The ILR owns Legal Newsline.

From Legal Newsline: Reach editor John O’Brien at

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GNC Sued for Selling Drug-Laced Supplements Seating Chair

By Hilda Schwartz

Oct 26, 2015 Seating Chair – Independent NEWS Agency –

The lawsuit, filed in Multnomah County Circuit Court, accuses GNC of violating Oregon’s Unlawful Trade Practices Act because it misrepresented products sold in Oregon as “lawful dietary supplements, when in fact these products were adulterated and unlawful”.

The dietary supplements allegedly contain the illegal ingredient picamilon and BMPEA. It alleges GNC knowingly sold products containing an amphetamine-like substance that isn’t approved for diet pills in the USA – and left it off the label. Products containing BMPEA or picamilon were produced by third parties and accounted for less than 1 percent of total sales, GNC said.

The Food and Drug Administration sent warning letters to five companies in April telling them that eight of their products listed BMPEA and telling them to stop selling them. In a brief statement, GNC responded to the lawsuit, saying that the allegations are “without merit” and that they will “vigorously defend against these allegations”.

This is just the latest in a fight that has been going on for years between state and federal officials and supplements retailers like GNC.

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Johnson & Johnson, Ethicon Morcellator Lawsuits Centralized

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Lawsuits involving one of the biggest pharmaceutical companies and one of the most controversial medical devices in the U.S. now are centralized to a single court.

Johnson & Johnson is accused of hiding knowledge that its power morcellator could cause an accidental spread of uterine cancer during hysterectomies and surgeries to remove fibroids.

The Judicial Panel on Multidistrict Litigation transferred at least 28 morcellator lawsuits to the U.S. District Court for the District of Kansas, a multidistrict litigation (MDL) court.

“This decision by the panel is an extremely important one because it ensures that these cases will move at the fastest possible pace,” said Paul Pennock, a lead attorney at Weitz & Luxenberg who led the arguments for consolidation.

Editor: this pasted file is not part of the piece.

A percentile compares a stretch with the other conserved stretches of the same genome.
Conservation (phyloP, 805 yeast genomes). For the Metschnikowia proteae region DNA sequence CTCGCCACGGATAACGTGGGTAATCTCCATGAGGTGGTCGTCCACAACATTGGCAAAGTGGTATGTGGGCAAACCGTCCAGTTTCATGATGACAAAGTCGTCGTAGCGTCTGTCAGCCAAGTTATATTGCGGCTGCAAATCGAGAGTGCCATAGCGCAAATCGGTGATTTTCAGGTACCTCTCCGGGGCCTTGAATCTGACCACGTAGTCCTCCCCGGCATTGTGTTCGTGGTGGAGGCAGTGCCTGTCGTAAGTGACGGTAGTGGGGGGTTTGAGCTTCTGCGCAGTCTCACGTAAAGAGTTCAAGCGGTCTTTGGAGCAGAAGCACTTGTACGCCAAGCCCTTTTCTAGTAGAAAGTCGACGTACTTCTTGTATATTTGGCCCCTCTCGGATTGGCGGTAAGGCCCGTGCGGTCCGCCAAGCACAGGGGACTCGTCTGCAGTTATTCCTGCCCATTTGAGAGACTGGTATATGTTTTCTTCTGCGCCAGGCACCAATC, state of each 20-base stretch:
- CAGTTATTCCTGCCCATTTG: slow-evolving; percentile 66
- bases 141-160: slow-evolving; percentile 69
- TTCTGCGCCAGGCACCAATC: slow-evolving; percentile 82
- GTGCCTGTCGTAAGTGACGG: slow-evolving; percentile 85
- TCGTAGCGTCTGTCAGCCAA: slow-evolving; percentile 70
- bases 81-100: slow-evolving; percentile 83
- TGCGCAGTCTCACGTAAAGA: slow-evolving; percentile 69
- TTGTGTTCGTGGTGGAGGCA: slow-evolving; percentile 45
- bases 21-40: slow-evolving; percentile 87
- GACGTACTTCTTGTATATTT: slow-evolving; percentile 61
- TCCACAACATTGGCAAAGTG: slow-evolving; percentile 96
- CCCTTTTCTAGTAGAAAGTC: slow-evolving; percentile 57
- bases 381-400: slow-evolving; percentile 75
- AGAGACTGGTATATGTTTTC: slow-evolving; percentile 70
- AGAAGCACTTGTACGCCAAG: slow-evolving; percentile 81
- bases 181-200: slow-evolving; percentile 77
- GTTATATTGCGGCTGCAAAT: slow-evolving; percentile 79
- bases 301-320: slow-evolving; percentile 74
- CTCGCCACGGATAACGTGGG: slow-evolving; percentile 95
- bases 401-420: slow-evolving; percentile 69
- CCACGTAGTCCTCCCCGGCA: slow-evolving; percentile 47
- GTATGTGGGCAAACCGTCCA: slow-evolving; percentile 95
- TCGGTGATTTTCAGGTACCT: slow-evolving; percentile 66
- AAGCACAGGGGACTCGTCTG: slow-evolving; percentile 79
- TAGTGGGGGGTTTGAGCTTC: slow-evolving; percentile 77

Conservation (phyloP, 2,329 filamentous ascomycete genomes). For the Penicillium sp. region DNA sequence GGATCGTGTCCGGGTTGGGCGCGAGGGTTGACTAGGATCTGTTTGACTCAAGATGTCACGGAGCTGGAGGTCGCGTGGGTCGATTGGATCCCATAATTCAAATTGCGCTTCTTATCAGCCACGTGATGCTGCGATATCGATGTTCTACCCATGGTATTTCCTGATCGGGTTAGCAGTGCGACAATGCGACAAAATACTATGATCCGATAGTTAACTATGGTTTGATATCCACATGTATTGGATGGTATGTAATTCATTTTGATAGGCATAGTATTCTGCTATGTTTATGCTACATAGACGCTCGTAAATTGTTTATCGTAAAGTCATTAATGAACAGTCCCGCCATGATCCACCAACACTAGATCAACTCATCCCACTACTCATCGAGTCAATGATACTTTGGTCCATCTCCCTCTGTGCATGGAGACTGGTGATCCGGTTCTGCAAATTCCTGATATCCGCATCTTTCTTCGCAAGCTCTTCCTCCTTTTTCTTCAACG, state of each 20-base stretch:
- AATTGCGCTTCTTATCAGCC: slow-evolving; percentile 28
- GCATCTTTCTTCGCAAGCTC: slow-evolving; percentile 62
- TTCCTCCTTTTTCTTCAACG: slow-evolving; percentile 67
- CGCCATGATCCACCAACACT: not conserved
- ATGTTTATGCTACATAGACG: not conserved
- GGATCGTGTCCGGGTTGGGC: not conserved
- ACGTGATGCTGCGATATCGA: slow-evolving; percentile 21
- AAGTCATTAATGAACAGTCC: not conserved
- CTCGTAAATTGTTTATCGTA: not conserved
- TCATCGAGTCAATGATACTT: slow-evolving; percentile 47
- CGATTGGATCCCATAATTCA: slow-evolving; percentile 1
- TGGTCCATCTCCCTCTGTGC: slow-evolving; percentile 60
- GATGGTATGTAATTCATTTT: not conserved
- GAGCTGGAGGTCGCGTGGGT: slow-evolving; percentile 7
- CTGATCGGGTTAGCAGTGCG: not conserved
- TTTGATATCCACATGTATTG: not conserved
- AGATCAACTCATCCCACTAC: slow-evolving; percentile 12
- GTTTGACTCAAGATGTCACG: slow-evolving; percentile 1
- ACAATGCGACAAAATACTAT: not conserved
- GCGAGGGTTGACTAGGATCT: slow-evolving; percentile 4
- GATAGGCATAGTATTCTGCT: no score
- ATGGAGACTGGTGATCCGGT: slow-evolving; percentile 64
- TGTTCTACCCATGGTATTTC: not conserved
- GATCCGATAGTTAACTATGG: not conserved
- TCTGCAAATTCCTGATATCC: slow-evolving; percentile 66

Courts consolidate lawsuits to MDLs when a large number of plaintiffs file lawsuits involving the same facts against the same defendant. The process allows the courts to operate more efficiently and decreases the costs for all parties involved.

“We believe this will allow our clients to obtain justice much more swiftly and reliably than might otherwise be the case if each client were compelled to battle the defendants in isolated courtrooms scattered across the country,” Pennock said.

The lawsuits accuse Ethicon, a subsidiary of J&J, of designing a defective product and failing to warn patients of risks.

Morcellator Controversy Growing

The surgical tool that uses small blades to break tissue into small fragments remains one of the most controversial devices in the U.S.

One congressman, U.S. Rep. Mike Fitzpatrick, fought for amendments to regulate medical devices to be added to the 21st Century Cures Act that was passed by the U.S. House of Representatives in July. The amendments stemmed from news that some women were rapidly developing cancer after surgeries involving the device.

Months later, members of Congress led by Fitzpatrick petitioned the U.S. Government Accountability Office to investigate the devices and the U.S. Food and Drug Administration process that cleared them. The GAO agreed to investigate morcellators and the FDA in September.

The recent news adds to an existing history of controversy involving power morcellators that began more than a year ago, and Johnson & Johnson’s name keeps coming up.

J&J, Ethicon May Have Known of Risks

Morcellators were once thought to have an extremely rare risk of unintentionally spreading uterine cancer, but the FDA warned the actual risk was one in 350 in April 2014. The warning came almost two decades after the device entered the market.